Whether you are typically cautious or assertive when it comes to stating your opinions without being asked, it is likely you shy away from telling a friend, colleague or family member something that you fear could hurt. The feedback could be as simple as letting a presenter know he has lettuce stuck between his teeth. It could be as beneficial as telling your co-workers their inability to collaborate with others is not only affecting the work flow but could come back to bite them in their performance reviews. Or it could be as helpful as sharing with your friend that people keep refusing her company because her negativity is a downer.
You want to let these people know the truth. You rehearse the words in your mind. You know your intent is good. Yet you still stay silent. Or maybe you share subtle hints, hoping they will understand and fix their appearance or behavior without you having to be bluntly honest.
We are humans who depend on relationships to survive. As adults, we rarely choose to deliberately do something that will hurt people we know. We especially avoid sharing a truth face-to-face that could embarrass, offend or wound someone we like.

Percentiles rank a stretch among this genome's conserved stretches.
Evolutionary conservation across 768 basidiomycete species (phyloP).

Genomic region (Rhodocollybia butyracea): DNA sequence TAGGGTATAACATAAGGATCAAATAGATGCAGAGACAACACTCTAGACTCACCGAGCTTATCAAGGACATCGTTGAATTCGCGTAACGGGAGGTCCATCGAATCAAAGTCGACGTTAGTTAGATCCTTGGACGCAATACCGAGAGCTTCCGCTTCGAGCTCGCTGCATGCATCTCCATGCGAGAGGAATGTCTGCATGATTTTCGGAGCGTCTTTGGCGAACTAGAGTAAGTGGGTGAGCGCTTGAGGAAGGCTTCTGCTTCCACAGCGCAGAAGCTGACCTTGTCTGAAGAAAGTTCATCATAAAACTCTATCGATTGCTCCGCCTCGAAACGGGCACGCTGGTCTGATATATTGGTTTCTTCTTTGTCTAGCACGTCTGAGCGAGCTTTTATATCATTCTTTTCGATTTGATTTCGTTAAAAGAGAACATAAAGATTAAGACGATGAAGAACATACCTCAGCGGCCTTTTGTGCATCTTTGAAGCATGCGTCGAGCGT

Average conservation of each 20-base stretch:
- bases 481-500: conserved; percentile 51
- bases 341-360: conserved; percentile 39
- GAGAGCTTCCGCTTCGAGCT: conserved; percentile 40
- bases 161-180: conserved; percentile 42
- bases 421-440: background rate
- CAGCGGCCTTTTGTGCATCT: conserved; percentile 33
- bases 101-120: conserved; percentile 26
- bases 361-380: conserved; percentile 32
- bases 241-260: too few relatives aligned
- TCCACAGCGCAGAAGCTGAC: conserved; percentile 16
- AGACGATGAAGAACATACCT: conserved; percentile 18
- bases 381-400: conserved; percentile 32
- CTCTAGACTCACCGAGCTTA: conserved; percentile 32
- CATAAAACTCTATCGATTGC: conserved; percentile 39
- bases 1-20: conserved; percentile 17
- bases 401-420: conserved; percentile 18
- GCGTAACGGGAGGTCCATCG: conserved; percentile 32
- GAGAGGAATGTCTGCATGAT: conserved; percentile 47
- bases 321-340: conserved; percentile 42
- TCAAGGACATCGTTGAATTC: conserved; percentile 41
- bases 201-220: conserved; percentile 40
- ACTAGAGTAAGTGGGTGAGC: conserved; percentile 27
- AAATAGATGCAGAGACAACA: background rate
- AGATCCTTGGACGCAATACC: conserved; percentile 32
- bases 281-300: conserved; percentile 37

On the other hand, it is likely you want people to tell you the truth even if it hurts. You might get defensive, but once you sleep on it, you realize that if the comments were made with good intent, they were helpful to some degree. So why can’t you return this favor for someone you care about or respect?
The next time you are anxious about sharing an observation that could hurt, first ask yourself if what you are about to share will help the person in the future or not. Consider that you might have been judging the person out of your own need to be noticed or right. Then, if you believe your intent is truly to help the person, contemplate these suggestions:
Find more communication tips in Marcia's books, Wander Woman: How High-Achieving Women Find Contentment and Direction and Outsmart Your Brain: How to Make Success Feel Easy.